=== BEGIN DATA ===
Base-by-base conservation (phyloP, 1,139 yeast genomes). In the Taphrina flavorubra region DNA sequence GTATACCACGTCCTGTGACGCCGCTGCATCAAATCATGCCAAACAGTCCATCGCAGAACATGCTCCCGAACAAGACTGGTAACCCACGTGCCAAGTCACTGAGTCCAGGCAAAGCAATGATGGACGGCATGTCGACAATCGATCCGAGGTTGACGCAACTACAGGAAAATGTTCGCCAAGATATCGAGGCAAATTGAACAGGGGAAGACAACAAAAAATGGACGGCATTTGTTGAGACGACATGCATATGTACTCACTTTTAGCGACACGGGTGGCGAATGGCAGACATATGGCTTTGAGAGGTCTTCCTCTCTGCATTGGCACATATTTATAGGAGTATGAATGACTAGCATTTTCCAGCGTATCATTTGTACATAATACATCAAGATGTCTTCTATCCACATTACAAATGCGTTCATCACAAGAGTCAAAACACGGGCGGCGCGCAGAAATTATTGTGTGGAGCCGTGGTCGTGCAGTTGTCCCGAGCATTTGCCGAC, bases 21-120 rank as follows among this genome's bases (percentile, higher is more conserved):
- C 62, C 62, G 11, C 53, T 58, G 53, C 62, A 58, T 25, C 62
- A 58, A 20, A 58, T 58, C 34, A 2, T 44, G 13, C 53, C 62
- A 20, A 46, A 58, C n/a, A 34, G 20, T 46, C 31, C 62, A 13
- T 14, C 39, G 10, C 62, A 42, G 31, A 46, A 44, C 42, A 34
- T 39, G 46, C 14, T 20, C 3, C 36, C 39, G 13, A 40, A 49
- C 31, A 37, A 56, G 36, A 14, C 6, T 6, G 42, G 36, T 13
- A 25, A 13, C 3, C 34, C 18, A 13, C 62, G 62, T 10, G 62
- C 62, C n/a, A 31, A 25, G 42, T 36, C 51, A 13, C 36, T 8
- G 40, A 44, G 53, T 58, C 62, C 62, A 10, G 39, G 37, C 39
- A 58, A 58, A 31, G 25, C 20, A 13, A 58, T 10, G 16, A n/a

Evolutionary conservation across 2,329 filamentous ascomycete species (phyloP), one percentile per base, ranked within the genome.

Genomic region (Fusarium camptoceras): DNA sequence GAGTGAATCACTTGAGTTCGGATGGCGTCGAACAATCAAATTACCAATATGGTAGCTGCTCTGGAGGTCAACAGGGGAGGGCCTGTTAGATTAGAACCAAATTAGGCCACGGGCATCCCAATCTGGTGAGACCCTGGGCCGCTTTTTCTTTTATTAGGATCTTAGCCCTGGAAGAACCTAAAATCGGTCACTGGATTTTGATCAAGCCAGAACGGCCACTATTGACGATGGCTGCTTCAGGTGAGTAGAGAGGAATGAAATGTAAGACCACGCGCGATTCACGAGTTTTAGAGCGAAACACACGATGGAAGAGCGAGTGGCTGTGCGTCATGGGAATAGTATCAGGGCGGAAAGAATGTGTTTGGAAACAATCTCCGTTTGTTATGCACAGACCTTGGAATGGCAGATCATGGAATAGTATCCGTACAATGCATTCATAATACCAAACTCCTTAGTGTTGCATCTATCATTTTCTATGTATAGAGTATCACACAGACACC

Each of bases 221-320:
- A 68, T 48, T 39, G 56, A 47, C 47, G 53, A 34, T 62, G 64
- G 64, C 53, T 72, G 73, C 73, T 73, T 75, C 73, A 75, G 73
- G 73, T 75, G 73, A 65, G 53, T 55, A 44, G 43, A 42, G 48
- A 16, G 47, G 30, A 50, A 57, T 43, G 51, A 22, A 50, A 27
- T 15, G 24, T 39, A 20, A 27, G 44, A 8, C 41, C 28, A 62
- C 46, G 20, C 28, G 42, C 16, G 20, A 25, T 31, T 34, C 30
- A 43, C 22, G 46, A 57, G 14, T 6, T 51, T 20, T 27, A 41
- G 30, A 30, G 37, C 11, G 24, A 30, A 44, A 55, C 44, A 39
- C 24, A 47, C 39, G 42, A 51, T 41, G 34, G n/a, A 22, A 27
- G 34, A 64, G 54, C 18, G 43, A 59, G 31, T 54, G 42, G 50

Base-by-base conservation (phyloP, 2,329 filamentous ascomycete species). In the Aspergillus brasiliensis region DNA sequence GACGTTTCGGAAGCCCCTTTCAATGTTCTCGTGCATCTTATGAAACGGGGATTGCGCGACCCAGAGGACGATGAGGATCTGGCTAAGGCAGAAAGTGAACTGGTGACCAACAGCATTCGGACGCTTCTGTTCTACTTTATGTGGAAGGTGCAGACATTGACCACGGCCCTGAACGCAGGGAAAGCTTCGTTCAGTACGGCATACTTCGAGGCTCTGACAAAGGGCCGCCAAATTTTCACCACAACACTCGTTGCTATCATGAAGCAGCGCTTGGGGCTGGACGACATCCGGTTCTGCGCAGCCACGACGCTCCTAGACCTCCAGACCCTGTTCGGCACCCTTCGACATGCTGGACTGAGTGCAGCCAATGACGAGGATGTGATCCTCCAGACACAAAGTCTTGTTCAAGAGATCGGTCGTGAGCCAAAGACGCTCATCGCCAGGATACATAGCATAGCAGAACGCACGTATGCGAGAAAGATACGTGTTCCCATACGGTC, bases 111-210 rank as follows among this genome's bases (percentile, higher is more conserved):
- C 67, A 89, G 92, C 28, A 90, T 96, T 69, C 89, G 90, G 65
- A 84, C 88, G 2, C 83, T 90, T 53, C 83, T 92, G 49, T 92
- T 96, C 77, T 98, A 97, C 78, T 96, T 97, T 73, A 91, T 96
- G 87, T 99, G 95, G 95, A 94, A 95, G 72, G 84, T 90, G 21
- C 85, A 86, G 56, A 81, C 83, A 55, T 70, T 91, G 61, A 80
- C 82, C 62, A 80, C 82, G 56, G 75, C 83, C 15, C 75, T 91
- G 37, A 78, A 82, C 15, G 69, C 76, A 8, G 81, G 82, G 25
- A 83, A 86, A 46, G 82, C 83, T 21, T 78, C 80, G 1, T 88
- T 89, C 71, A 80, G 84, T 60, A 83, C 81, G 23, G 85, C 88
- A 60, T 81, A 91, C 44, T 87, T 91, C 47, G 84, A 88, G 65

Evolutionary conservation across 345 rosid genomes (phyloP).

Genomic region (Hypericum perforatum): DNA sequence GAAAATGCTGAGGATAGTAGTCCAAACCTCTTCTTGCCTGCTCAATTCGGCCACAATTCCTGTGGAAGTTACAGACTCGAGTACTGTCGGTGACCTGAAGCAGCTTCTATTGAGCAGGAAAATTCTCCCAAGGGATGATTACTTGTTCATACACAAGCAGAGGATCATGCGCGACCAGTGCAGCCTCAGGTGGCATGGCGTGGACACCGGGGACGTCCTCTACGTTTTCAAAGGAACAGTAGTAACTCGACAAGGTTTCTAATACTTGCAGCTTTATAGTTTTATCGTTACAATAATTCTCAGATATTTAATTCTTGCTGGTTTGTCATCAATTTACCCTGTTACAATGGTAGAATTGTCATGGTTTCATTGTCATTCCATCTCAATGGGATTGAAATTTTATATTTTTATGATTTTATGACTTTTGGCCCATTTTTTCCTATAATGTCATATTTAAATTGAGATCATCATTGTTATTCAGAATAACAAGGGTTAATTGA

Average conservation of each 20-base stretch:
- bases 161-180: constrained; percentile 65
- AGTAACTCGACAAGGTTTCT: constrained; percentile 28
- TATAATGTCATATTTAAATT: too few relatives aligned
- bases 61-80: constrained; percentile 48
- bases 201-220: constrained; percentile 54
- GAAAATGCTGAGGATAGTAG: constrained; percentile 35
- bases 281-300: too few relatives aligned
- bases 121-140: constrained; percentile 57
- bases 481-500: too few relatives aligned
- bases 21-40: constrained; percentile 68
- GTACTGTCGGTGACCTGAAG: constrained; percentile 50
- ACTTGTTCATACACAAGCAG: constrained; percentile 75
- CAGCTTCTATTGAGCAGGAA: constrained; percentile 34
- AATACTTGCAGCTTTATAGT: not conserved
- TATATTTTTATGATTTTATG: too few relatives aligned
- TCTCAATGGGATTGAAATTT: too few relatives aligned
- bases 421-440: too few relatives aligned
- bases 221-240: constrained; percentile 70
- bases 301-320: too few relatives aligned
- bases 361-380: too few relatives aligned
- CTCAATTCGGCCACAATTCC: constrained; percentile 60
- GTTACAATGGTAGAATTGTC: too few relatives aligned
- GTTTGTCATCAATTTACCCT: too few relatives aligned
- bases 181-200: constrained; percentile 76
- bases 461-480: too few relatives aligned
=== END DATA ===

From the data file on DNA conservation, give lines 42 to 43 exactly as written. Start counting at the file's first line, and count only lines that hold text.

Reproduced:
- bases 61-80: constrained; percentile 48
- bases 201-220: constrained; percentile 54